Boutros Boutros-Ghali, who became UN secretary-general at the same time (in 1992), thought it was now up to the United Nations to solve all the world’s crises. But Americans had a different vision. They had won the Cold War and, according to them, the winner was to enforce its terms. Everybody remembers George Bush Senior’s speech before the United States Congress (on 11 September 1990), announcing a “new world order”. This new order was in fact the supremacy of the United States, later strengthened under Bill Clinton (president from 1993 to 2001). The end of the Cold War created a transitional situation, full of contradictions, which continues to this day. Everyone is trying to work out where they belong and who they are: look at the UK that decided to leave the European Union!
Has Russia become an aggressive power as a reaction to the dismantling of the USSR?
President Boris Yeltsin (in power from 1991 to 1999) was a puppet on the strings of Westerners. To the “average Russian” at the time, like young Putin, it is easy to understand that this treatment was unacceptable. Until 2015 (one year after the annexation of Crimea in Ukraine and during Russia’s intervention in Syria), Westerners continued to look down on Russia, fuelling a sense of humiliation.
George Bush Senior promised Mikhail Gorbachev that no Warsaw Pact country would join NATO. Now the only country missing is Ukraine. Ukraine is the cradle of Russian Orthodoxy. It cannot be separated from the Russian-speaking world.
The end of the Cold War also marked an acceleration of globalisation. What conclusions can be drawn from this today?
Globalisation was sold on excessive promises. Its many negative sides are visible today: the Third World has suffered much, the group of non-aligned countries has disintegrated, and BRICS (Brazil, Russia, India, China and South Africa) has not held together. In Western countries, class inequalities are now excessive. The United States is the only country where the poorest half of the population has continued to get poorer over the past 30 years. This world, dominated by ultra-capitalism, cannot function.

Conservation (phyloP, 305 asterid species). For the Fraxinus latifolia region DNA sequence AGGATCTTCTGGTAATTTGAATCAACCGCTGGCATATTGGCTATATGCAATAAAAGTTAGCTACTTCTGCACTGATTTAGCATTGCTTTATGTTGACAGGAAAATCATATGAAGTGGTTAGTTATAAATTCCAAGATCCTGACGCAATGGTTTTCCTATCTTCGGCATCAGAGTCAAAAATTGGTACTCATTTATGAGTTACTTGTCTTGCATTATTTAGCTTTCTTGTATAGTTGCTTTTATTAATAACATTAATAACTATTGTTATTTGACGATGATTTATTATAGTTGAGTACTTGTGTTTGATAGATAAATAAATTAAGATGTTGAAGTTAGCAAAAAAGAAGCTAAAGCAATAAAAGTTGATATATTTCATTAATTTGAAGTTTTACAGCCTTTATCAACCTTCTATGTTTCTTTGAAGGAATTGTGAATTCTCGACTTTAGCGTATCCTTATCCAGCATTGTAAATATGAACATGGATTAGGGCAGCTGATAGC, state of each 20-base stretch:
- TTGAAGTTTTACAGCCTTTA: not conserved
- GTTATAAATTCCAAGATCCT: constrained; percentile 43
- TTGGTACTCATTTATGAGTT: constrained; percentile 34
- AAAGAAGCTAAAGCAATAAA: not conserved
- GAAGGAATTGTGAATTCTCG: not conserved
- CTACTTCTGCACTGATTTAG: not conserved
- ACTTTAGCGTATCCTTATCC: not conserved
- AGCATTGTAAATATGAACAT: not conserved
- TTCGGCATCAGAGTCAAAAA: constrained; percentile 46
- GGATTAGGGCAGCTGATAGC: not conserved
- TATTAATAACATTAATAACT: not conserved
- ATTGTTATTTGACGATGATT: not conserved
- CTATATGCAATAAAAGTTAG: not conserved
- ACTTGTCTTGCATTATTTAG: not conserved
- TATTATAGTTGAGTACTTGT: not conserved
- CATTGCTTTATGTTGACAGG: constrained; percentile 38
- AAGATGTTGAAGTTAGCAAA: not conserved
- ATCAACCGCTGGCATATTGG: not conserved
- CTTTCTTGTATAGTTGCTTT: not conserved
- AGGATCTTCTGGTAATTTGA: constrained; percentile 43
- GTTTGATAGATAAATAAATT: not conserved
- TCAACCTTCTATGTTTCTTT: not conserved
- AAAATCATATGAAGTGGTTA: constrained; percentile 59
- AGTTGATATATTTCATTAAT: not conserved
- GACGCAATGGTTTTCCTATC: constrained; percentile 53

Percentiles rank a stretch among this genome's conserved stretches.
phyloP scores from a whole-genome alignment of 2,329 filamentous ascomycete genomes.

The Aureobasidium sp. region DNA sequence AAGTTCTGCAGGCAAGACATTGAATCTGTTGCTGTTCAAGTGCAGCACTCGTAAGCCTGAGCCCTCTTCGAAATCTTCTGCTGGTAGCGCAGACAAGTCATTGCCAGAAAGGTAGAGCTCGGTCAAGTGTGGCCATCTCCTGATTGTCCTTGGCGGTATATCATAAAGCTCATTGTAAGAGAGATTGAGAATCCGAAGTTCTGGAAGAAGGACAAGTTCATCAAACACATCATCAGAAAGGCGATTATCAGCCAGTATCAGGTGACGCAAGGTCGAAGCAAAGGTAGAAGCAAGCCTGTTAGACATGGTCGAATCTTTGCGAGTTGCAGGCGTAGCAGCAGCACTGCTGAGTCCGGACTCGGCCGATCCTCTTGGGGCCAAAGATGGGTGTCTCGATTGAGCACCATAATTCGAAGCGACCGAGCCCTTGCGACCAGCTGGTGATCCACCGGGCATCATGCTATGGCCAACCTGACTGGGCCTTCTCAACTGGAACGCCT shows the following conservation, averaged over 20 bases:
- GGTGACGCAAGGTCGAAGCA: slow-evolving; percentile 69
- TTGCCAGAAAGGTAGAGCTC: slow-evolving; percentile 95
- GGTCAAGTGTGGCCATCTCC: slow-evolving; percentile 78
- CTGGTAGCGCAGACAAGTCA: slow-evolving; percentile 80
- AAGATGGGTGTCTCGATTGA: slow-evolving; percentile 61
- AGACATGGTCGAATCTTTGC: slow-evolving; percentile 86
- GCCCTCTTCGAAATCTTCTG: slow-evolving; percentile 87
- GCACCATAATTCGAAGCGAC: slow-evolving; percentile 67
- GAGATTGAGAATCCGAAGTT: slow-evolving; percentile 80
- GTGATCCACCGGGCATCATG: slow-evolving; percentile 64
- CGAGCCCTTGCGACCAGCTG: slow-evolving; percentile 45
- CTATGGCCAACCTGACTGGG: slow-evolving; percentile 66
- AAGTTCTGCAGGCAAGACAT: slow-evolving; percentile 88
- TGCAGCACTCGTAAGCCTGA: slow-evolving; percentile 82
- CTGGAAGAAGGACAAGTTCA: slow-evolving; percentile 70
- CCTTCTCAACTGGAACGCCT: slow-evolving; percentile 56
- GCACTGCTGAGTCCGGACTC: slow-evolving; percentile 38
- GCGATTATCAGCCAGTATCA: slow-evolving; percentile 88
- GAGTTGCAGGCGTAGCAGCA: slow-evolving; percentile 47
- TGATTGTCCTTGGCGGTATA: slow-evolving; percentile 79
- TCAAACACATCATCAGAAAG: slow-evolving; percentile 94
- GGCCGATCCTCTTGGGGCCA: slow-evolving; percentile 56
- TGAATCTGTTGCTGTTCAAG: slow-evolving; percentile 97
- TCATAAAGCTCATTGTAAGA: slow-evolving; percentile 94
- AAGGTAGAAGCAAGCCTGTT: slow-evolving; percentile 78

Today, the nuclear arms race has started once again.
Disarmament agreements between Americans and Russians have broken down and there is now only one agreement left in force [New Start, which expires in early 2021]. Faced with the nuclear risk, the only thing that can be done is to talk, to make proposals. The Elders presented a project at the Munich Security Conference in 2019 that focussed on containing the number of nuclear powers and reducing existing arsenals. As long as there is no genuine effort to disarm, arsenals will continue to proliferate. If Israel remains the only nuclear power in the Middle East, Iran, but also Turkey, Egypt or Saudi Arabia will try to obtain their own arsenal.
Can the Iran nuclear agreement still be saved?
When Trump announced the withdrawal of the United States from this agreement in 2018, despite the opinion of all the other signatories [the four other permanent members of the UN Security Council and Germany], these other signatories were unable to maintain their commitment to continue trading with Iran for fear of US sanctions. Iranians are being asked to respect an agreement that its partners are unable to honour. Everyone should agree to stop accepting this system of extraterritoriality under US law. There is one country, the United States, for which international law does not exist. The upshot is that this law is no longer respected.